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WATCH NOW: ESPN's 'College GameDay' bus stops in Hickory on way to Boone. 'A little bit of our due,' says one fan.

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If the game had turned out differently last Saturday, the bright orange bus for ESPN’s “College GameDay” would be en route to College Station, Texas, this week.

Instead, the bus was bound for Boone on Thursday with a stop at App State’s Hickory campus along the way, said Troy Tuttle, who works in communications for Appalachian State University.

The Mountaineers changed those plans with their 17-14 upset victory over the Texas A&M Aggies.


Several people celebrating App State's win over Texas A&M climbed on top of a sculpture in the middle of the Duck Pond, tearing it apart. 

None of the show’s hosts were in Hickory on Thursday morning but the presence of the bus parked along 17th Street NW drew a small crowd, some wearing App State’s gold and black and some in attire featuring the university’s logo.

This will be the first time ESPN’s college football pregame show has come to Boone. Country singer Luke Combs, who attended App State, will serve as the guest picker. The show is broadcast from 9 a.m. to noon on Saturday.

“The show decided to go to Boone because App State is the story of the week in college football,” “GameDay” producer Drew Gallagher said. “Of all the games and possible sites for the show on Saturday, App State’s current relevance as a giant killer combined with a passionate, college football-crazed fan base made the decision a no-brainer.”

University leaders heralded the national spotlight on the university, with Chancellor Sheri Everts calling it “unparalleled in our university’s history” and adding that it “brings with it prestige and recognition for the entire App State campus.”


Hundreds of students and App State fans took to the streets last Saturday to celebrate the football team's upset victory over Texas A&M. 

The university has announced a poster contest in conjunction with the “GameDay” broadcast. The winner of the contest will be announced during the broadcast and will receive a one-year break from tuition and fees.

Fans of the team also spoke of the significance of being featured on “GameDay.”

“We’ve had a chip on our shoulder due to lack of recognition, we feel like, for a long time and this feels like we’re finally getting a little bit of our due,” said Hickory resident Ross Rogers, an App State alumnus and season ticketholder who came to see the “GameDay” bus Thursday morning.

Jake Schantz, an App State senior, echoed the sentiment.

“It’s like, this is what college sports is about is a team like us, that, you know, we’re a little mountain school but we can hang with anybody that we play and it’s awesome that we’re getting that national recognition finally,” Schantz said. “I feel like they should have been here five years ago.”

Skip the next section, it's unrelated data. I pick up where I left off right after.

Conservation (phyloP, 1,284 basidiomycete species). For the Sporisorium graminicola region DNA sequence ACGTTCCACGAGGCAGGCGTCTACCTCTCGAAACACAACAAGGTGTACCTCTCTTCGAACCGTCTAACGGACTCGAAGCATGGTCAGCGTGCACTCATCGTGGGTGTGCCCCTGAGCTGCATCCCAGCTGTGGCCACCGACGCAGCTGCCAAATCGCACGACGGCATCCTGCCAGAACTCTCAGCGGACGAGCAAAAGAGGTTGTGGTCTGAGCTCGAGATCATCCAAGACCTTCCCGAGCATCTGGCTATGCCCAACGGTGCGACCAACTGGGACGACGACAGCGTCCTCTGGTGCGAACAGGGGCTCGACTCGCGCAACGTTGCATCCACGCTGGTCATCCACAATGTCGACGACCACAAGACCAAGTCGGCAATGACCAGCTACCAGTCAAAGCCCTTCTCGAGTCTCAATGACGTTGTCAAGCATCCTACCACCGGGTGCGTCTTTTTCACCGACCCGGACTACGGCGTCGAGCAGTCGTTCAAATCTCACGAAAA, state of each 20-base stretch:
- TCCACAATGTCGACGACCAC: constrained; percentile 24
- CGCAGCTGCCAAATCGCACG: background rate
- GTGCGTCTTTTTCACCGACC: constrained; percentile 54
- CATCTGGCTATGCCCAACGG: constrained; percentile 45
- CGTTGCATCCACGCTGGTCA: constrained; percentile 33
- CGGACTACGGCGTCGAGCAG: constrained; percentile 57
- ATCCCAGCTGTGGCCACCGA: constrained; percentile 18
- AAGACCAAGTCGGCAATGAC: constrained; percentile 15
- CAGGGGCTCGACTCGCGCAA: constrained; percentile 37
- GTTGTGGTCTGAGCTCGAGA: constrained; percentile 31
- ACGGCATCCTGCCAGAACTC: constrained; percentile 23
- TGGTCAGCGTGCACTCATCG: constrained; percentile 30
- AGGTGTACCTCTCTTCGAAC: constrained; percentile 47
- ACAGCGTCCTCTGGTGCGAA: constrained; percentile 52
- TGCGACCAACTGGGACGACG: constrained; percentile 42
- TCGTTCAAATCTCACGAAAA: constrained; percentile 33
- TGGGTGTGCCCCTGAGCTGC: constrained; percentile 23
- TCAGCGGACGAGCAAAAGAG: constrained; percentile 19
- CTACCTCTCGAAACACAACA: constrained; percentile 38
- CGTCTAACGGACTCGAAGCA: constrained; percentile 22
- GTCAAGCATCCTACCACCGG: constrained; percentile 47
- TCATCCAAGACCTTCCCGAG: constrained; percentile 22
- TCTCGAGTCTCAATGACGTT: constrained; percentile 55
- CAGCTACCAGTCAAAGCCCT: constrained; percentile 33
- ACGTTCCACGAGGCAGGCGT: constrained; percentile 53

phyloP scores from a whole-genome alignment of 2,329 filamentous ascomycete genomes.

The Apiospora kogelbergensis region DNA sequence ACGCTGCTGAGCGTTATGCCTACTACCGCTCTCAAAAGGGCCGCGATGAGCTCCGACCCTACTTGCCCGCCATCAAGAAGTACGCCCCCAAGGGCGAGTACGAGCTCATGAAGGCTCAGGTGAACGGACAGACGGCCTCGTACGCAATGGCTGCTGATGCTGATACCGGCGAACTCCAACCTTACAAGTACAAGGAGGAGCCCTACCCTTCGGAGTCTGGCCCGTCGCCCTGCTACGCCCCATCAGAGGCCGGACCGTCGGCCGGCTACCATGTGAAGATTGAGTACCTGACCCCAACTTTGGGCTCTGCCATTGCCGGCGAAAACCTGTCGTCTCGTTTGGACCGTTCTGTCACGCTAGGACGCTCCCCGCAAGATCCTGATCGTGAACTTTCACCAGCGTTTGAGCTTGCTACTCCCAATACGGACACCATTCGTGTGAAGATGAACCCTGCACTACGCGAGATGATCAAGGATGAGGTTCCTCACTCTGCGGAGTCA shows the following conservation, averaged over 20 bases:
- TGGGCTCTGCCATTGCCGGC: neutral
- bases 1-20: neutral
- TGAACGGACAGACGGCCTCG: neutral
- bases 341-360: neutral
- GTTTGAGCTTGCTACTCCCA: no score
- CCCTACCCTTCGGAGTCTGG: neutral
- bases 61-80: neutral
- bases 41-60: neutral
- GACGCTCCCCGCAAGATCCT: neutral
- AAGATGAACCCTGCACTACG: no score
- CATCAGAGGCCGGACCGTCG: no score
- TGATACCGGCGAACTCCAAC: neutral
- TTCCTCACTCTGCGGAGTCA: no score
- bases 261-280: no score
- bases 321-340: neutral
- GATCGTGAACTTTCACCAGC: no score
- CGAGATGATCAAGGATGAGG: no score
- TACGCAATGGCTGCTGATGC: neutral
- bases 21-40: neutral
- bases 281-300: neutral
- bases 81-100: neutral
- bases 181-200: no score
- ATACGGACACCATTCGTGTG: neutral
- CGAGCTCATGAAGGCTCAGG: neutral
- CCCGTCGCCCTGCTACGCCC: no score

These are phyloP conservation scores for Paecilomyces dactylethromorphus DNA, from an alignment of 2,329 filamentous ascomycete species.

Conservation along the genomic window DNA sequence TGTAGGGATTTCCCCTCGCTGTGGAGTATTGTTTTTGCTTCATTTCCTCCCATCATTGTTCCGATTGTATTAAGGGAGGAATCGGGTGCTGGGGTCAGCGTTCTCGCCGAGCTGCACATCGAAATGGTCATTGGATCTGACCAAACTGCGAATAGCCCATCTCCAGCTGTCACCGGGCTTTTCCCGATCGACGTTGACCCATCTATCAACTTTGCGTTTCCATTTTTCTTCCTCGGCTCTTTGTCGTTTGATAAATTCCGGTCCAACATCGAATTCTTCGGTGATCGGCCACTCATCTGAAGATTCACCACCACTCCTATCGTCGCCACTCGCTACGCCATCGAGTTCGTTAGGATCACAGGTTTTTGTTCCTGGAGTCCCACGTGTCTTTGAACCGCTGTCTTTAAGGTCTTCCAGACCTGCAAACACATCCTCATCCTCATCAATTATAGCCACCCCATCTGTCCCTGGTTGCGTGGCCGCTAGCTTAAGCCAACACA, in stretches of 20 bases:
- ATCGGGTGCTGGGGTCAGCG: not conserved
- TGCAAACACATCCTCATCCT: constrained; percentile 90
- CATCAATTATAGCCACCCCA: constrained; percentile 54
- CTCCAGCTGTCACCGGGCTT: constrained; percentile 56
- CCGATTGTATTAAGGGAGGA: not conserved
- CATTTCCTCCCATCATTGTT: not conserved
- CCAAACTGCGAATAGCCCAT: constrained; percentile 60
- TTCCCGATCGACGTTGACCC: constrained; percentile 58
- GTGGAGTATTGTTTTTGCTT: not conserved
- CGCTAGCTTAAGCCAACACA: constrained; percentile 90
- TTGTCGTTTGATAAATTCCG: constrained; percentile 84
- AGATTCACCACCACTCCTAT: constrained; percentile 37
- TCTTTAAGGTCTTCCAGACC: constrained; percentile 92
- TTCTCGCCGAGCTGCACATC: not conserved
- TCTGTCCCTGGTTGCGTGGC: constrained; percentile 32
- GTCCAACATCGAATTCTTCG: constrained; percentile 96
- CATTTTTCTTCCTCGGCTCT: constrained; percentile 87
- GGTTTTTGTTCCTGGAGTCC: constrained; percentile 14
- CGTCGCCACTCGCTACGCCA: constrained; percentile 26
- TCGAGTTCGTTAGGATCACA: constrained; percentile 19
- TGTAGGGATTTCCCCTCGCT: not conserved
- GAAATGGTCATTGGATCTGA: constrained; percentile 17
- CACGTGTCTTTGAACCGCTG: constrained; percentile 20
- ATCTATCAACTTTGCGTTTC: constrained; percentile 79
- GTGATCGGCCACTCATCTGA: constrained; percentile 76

Schantz was part of the large crowd of the students who took to the streets of Boone last weekend to celebrate App’s victory. He described seeing large groups of students converging on King Street, the main thoroughfare in downtown Boone, and marching to Kidd Brewer Stadium.

Unlike the celebration after the team’s 2007 upset win over Michigan, the goalposts did not leave the football field.

The group went down the hill and students began jumping into the school’s Duck Pond. Some of the revelers destroyed a sculpture in the pond.

Schantz said he was among those who dove into the water but did not jump on the sculpture.

“I had to feel the moment, you know?” Schantz said. He added: “I don’t know if it was because of the adrenaline, it was not that cold. It wasn’t warm by any means but I was so hype that I really wasn’t that cold.”

Another senior, Gabby Defeo, was also among the crowd that night, though she said she did not go into the pond.

Defeo also talked about the scene on King Street, with students chanting and waving flags, honking in the distance and fireworks going off in the air.

“This is the biggest celebration I’ve ever experienced,” Defeo said. “Like, I had chills the whole time. It was crazy. I was just like soaking in the celebration because it was just so cool seeing the community come together for such an important win.”

Even before the victory over Texas A&M and recognition from “GameDay,” football weekends brought an influx of visitors to the mountain town.

Michelle Hood, manager of Black Cat Burrito in downtown Boone, said Saturday would likely be a busy day for the restaurant and noted that Boone has seemed to attract more and more people to the town. “It’s definitely a positive thing I would say because it brings in the crowd but people can definitely get a little rowdy,” Hood said. “But that’s OK. We accept them.”

She also noted some downsides to the fervor around football, citing incidents like the destruction of the artwork in the pond.

“I think it really does do some damage to this town, like respect-wise and destruction-wise,” Hood said. “I think people just tend to get out of hand when it comes to football.”


Ross Rogers, a Hickory resident and Appalachian State University alumnus, said he is pleased with the recognition the university is receiving from ESPN’s “College GameDay.” Rogers came out to see the “GameDay” bus Thursday during its stop in Hickory.

Kevin Griffin is the City of Hickory reporter at the Hickory Daily Record.

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